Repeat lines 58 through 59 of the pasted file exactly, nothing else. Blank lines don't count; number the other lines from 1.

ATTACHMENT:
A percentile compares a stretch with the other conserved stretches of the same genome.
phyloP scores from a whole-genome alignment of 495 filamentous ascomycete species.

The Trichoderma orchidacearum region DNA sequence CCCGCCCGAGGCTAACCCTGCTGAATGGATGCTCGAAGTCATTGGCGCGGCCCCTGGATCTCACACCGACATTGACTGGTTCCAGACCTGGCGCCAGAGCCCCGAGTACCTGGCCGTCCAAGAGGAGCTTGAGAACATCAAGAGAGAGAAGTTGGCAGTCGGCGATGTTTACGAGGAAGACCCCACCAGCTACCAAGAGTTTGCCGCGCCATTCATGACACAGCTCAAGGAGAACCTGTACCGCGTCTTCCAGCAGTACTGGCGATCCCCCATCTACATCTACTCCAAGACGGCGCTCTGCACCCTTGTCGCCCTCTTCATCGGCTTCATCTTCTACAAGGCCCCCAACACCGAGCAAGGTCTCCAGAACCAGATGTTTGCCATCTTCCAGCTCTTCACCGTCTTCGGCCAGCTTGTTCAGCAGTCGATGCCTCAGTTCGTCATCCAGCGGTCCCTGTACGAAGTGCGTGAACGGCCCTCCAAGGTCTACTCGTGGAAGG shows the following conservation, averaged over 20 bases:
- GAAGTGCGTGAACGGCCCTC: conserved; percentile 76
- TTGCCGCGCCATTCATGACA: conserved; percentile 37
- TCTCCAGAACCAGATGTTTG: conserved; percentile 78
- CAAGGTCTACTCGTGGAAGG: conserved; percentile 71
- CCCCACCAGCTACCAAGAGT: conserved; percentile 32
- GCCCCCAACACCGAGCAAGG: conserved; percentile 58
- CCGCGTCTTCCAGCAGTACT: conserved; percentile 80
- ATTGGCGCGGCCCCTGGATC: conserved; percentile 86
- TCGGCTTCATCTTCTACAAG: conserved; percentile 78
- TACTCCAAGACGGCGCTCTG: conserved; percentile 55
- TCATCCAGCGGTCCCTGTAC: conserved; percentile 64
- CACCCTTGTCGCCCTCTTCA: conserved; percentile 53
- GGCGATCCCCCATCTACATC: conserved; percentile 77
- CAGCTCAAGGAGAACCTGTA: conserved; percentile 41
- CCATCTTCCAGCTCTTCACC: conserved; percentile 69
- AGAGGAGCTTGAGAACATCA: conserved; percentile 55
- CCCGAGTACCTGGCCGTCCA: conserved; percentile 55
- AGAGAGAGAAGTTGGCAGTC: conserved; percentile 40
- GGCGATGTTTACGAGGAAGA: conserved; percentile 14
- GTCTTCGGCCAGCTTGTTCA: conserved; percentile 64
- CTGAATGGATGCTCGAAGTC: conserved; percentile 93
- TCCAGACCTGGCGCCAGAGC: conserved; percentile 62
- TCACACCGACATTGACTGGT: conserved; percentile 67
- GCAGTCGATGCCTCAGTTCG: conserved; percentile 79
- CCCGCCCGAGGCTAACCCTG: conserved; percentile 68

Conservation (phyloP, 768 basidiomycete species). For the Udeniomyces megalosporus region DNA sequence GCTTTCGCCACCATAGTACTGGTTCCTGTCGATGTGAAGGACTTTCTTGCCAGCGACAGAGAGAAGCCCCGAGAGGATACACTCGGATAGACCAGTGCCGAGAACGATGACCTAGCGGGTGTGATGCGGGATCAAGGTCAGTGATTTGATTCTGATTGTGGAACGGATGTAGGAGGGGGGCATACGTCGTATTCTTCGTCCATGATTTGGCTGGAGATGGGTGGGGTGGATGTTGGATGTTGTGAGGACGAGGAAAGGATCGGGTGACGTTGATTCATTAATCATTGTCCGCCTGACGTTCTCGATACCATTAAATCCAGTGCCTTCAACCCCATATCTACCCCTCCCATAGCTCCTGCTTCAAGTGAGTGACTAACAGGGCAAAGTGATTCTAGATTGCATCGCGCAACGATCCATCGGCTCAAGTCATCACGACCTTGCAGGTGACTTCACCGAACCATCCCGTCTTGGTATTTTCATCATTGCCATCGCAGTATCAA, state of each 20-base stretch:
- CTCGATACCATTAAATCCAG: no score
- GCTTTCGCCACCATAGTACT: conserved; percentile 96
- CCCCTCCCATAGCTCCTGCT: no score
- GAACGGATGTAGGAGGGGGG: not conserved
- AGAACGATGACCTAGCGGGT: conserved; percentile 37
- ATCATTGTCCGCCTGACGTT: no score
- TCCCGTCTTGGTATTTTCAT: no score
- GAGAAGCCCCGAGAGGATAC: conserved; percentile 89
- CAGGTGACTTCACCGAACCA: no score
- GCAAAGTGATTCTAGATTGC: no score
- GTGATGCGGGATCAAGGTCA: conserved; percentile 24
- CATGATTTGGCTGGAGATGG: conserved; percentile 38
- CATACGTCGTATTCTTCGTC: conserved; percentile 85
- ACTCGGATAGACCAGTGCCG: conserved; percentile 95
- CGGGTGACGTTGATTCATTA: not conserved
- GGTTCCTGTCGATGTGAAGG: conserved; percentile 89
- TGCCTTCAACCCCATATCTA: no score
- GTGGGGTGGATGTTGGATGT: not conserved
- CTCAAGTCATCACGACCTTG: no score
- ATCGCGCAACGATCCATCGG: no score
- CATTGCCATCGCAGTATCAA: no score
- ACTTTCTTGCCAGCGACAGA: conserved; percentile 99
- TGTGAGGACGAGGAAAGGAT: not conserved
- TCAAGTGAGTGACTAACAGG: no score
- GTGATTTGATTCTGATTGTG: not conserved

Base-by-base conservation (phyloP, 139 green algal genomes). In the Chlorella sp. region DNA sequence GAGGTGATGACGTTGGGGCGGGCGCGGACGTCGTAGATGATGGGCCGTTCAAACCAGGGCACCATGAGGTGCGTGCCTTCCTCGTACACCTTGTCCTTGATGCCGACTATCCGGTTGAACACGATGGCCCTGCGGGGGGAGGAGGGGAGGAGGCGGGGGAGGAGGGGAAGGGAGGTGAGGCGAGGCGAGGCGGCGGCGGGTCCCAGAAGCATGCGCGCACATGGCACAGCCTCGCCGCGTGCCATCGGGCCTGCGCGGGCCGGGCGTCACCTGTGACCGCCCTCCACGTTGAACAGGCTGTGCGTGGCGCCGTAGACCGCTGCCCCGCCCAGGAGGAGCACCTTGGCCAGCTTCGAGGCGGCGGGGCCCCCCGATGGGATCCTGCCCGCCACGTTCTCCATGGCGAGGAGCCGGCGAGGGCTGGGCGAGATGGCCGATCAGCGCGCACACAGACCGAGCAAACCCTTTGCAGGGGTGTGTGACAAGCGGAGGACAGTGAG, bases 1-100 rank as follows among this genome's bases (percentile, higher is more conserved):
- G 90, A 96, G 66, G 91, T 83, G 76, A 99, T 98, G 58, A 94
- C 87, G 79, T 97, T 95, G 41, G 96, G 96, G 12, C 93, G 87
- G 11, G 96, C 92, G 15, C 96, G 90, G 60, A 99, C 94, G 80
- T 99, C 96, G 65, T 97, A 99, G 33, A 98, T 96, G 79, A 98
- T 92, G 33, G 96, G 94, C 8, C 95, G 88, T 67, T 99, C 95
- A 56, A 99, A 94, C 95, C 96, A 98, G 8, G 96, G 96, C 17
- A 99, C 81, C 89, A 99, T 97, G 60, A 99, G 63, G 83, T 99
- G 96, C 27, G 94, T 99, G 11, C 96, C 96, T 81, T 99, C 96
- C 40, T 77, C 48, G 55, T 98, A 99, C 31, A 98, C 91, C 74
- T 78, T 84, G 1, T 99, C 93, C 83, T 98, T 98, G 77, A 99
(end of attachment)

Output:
- G 11, G 96, C 92, G 15, C 96, G 90, G 60, A 99, C 94, G 80
- T 99, C 96, G 65, T 97, A 99, G 33, A 98, T 96, G 79, A 98